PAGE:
US lawmakers want to understand how the Trump administration let private US corporations give sensitive nuclear information to Saudi Arabia.

The US Department of Energy granted seven permits allowing early-stage nuclear power technology be sold to Saudi Arabia.

Energy Secretary Rick Perry told cross-party US senators he did not know whether the permits were granted before or after the state-sanctioned murder of dissident journalist Jamal Kashoggi.

Google Earth satellite imagery reveals Saudi Arabia’s first reactor will be operational in 2019. State-owned Argentinian manufacturer Invap SE designed and supervised construction of the—relatively small—30-kilowatt reactor.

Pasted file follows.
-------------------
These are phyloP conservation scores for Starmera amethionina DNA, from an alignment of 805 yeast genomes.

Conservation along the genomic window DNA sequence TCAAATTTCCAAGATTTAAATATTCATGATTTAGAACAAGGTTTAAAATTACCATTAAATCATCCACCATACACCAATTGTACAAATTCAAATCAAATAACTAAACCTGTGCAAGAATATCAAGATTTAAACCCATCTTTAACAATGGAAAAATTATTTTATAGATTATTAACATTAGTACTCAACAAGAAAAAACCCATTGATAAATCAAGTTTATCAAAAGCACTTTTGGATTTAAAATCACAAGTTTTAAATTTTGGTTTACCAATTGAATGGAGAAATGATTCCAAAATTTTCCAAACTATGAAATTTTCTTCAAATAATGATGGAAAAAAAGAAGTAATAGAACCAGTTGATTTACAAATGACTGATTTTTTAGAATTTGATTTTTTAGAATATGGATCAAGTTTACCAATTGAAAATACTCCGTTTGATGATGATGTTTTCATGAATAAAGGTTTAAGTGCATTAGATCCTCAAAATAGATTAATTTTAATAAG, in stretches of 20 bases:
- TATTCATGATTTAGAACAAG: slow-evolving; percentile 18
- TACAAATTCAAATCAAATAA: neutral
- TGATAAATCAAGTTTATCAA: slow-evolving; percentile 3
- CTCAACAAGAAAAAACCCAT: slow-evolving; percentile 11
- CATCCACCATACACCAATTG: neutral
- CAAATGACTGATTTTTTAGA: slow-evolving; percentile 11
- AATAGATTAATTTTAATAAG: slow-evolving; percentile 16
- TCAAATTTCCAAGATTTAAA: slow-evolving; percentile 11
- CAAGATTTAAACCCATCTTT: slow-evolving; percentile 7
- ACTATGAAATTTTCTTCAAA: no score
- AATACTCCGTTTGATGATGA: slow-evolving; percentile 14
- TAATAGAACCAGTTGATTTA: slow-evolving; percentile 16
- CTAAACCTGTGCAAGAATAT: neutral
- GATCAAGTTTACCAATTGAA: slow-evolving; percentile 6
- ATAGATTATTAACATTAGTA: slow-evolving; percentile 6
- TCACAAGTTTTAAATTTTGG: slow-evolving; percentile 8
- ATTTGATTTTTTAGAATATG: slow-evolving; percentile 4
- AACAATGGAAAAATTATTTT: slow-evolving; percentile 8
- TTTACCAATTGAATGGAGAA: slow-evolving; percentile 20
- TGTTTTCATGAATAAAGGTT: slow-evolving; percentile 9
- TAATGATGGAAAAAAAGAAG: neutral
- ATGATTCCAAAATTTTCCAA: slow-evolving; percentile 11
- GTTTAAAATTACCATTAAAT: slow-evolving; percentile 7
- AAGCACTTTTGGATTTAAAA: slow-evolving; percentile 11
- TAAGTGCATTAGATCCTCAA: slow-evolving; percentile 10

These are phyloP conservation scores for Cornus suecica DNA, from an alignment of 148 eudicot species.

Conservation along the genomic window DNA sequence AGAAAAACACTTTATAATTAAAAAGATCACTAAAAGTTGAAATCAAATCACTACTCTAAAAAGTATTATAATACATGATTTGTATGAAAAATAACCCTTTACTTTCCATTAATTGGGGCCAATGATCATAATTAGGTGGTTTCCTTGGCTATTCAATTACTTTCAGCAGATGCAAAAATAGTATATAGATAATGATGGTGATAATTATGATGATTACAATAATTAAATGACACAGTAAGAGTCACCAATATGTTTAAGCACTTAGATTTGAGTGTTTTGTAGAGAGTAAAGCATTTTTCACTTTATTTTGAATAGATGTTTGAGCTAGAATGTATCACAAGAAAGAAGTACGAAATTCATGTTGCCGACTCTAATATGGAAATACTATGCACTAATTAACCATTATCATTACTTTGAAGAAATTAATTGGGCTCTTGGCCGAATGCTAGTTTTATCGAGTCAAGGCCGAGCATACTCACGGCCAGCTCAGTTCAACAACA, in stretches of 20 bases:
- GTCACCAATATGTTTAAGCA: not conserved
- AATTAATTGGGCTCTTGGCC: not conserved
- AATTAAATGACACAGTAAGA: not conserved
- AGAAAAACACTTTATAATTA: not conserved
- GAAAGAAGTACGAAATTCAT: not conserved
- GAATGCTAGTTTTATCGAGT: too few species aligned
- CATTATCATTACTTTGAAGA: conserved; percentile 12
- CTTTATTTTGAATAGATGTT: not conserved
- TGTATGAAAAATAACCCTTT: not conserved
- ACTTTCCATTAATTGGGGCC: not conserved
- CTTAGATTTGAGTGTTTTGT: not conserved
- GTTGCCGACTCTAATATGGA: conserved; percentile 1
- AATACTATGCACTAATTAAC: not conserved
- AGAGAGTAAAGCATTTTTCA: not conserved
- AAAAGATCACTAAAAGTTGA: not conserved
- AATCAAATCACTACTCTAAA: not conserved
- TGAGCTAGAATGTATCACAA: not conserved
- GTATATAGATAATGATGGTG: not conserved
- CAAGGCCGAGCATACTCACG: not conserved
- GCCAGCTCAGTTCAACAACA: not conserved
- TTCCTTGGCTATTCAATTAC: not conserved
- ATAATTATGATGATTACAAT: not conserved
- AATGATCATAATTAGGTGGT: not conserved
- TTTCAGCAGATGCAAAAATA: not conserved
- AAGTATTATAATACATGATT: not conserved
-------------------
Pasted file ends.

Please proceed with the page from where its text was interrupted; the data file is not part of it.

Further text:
Experts are concerned about nations acquiring nuclear capabilities without agreeing to non-proliferation treaties. Saudi Arabia has not signed the international charters which ensure civilian atomic programs aren’t used to build weapons.

How should we regulate sensitive nuclear information flowing from private-sector entities to foreign states?

Should there be disqualifying factors? Or is unfettered knowledge transmission necessary for nuclear development—considered an effective carbon-free energy source?

     

Credit for this article's header image goes to Getty.